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Michigan Legislators vote to repeal Right to Work, but the Far Right in Michigan has other plans that MLive doesn’t tell us about

March 20, 2023

On Tuesday, March 14th, MLive posted a story entitled, Michigan’s ‘right to work’ is at death’s door. What will its legacy be?

The MLive article, which is much longer than post articles, cites labor union representatives who support the repeal of Right to Work, plus the obligatory pro-Right to Work position from a few politicians and a spokesperson for the Mackinac Center for Public Policy, which is a Far Right Think Tank.

In addition, there were three university professors cited in the article, all of which claimed that Right to Work was good for workers, along with an “economist” with The W.E. Upjohn Institute for Employment Research, who leaned toward supporting Right to Work, thus MLive provided more pro-Right to Work voices than labor voices.

More importantly, there is no real discussion about the legacy of Right to Work in the article, as was stated in the headline. There was some data and a few graphics presented, but no real analysis of what impact the Right to Work Law has had on Michigan between the time it was adopted in December of 2012 through the present.

The MLive article also had three accompanying photos with the article, two of which showed a sea of people outside the capital holding signs and banners in support of unions. The third photo showed State Police officers standing in front of the State House chambers, preventing people who were attempting to go in and possibly disrupt. Unfortunately, the mLive article doesn’t explore the tactical and strategic actions of organized labor that day in December of 2012, especially since most of the 10,000 who came to protest Right to Work remained outside with only a small contingent of 300 choosing to go inside with the intent of shutting the government down. I know, as I was a participant inside that tried to shut things down, something I wrote about on December 11, 2012. You can also watch the short video I shot on the occupation of the Capitol building in Lansing.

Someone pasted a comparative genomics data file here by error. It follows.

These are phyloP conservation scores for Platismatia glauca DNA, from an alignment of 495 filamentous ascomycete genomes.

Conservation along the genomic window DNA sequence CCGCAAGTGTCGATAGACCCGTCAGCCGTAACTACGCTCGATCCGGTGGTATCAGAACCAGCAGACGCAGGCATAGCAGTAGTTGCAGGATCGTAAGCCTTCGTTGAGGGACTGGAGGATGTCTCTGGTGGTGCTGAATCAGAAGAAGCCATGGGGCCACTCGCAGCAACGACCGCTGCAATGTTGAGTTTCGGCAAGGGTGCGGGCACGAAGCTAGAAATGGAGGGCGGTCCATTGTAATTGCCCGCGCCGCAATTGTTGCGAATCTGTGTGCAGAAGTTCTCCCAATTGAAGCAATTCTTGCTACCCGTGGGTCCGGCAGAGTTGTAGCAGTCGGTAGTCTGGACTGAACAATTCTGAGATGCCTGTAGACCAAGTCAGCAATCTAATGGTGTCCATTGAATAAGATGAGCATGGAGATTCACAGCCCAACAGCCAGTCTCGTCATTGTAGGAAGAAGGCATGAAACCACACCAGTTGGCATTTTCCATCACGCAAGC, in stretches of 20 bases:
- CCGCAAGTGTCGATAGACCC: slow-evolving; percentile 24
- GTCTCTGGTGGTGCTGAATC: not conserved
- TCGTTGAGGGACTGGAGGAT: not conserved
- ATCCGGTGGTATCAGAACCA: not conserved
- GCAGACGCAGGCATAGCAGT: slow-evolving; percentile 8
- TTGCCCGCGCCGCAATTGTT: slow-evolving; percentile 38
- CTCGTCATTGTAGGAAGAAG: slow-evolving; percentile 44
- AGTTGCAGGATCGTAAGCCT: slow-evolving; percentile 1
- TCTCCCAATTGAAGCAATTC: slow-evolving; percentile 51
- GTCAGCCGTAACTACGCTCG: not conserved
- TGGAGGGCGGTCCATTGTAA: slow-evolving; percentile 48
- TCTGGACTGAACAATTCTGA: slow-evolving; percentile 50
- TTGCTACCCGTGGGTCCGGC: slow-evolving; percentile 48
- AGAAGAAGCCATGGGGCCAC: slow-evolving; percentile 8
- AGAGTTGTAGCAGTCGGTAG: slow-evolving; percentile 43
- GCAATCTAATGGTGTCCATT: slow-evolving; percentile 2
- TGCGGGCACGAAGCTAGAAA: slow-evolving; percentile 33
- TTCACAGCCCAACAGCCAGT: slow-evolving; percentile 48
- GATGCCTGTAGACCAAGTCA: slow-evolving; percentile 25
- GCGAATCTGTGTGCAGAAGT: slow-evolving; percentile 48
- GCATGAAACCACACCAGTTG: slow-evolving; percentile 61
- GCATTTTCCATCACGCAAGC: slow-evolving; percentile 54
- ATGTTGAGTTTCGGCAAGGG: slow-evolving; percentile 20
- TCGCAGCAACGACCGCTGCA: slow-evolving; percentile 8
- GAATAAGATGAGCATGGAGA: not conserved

What is omitted from the MLive article

One thing that is not explored in the MLive article, are the plans that the pro-Right to Work forces are organizing around in response to the current repeal of Right to Work. 

According to an article from the Center for Media & Democracy, posted on March 10, the Mackinac Center for Public Policy (which was cited in the MLive article): 

In this heated context, the Mackinac Center for Public Policy, a right-wing think tank that was instrumental in getting the anti-union legislation passed, announced the creation of a new spin-off last month that is legally able to raise and spend unlimited amounts of dark money to influence legislation and ballot measures. 

Known as the Mackinac Center Action, the new advocacy group is a 501(c)(4) nonprofit, which means that it will not have to adhere to the lobbying limits and ban on electoral activity that apply to its 501(c)(3) parent organization. And, unlike super PACs, Mackinac Action will not be required to disclose who funds its operations.

Fueled by Koch, the Bradley Foundation, and other right-wing billionaires and foundations, the Mackinac Center is a powerful force in Michigan that has long led the charge to break the back of organized labor in the state. 

Now, we don’t know for sure of this new PAC from the Mackinac Center will be raising money for pro-Right to Work candidates to re-take the State Legislature in 2024, if they will being organizing a Right to Work ballot initiative, or both. Whatever this PAC is going to do, this is the real legacy of 10 years of Right to Work, a legacy that all people who believe in the power of organized labor should be paying attention to. 

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